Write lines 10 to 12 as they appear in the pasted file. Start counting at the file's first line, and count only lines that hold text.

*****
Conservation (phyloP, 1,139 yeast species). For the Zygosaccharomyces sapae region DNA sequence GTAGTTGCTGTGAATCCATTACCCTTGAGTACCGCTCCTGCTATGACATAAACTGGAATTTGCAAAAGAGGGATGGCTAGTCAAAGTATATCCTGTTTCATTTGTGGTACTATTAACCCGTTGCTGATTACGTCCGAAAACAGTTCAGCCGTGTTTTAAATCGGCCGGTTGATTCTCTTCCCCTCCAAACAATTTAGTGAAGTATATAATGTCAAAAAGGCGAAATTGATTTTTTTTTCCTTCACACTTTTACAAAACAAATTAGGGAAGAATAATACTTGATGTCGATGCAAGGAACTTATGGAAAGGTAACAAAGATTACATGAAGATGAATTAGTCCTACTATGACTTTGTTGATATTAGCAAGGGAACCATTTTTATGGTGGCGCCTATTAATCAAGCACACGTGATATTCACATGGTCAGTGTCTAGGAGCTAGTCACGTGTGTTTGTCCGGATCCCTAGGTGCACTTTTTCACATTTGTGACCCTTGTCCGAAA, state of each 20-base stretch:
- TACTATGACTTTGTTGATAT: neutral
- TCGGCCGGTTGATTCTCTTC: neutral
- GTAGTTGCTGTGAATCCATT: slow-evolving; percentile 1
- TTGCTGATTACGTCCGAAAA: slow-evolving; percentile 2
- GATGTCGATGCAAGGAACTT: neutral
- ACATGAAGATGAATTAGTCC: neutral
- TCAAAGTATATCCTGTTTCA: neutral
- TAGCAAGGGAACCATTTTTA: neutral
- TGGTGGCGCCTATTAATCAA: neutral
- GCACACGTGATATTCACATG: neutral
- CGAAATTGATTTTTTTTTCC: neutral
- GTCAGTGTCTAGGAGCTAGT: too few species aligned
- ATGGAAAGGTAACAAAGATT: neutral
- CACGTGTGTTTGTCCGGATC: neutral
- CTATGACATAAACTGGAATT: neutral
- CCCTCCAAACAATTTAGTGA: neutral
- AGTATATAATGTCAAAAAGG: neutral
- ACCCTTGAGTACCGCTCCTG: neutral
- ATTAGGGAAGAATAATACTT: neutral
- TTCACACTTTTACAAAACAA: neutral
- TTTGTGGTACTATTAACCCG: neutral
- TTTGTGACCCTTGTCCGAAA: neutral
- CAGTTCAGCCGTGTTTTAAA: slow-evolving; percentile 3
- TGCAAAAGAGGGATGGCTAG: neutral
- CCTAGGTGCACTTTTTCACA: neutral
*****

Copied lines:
- TGGTGGCGCCTATTAATCAA: neutral
- GCACACGTGATATTCACATG: neutral
- CGAAATTGATTTTTTTTTCC: neutral